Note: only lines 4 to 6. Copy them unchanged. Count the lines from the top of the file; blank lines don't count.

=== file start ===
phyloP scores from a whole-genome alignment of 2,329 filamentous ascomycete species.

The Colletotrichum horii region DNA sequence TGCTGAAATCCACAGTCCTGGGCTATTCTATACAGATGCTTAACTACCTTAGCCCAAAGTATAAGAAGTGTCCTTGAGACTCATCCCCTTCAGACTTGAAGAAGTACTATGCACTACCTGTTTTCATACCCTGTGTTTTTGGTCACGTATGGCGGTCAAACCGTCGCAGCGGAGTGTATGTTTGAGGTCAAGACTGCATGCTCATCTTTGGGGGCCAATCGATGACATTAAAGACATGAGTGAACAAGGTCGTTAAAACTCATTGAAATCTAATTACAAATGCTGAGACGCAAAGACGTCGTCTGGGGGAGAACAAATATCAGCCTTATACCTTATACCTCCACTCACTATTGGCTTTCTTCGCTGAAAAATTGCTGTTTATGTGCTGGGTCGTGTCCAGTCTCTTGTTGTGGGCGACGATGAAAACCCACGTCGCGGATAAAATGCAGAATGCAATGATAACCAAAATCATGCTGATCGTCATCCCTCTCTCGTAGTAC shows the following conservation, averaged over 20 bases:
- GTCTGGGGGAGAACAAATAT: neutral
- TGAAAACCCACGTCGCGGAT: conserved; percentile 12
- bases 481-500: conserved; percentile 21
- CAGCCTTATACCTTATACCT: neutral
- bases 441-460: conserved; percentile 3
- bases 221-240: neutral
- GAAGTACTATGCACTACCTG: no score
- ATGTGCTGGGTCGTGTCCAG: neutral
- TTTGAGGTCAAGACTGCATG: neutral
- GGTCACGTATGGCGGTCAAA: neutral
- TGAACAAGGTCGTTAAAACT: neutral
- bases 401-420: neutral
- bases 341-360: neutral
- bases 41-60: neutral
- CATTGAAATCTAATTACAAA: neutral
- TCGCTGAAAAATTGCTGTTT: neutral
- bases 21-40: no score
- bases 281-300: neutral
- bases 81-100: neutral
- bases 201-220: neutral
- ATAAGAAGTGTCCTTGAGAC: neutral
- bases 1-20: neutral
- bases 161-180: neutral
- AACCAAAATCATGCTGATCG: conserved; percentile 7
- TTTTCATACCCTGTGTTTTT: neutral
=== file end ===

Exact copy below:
- TGAAAACCCACGTCGCGGAT: conserved; percentile 12
- bases 481-500: conserved; percentile 21
- CAGCCTTATACCTTATACCT: neutral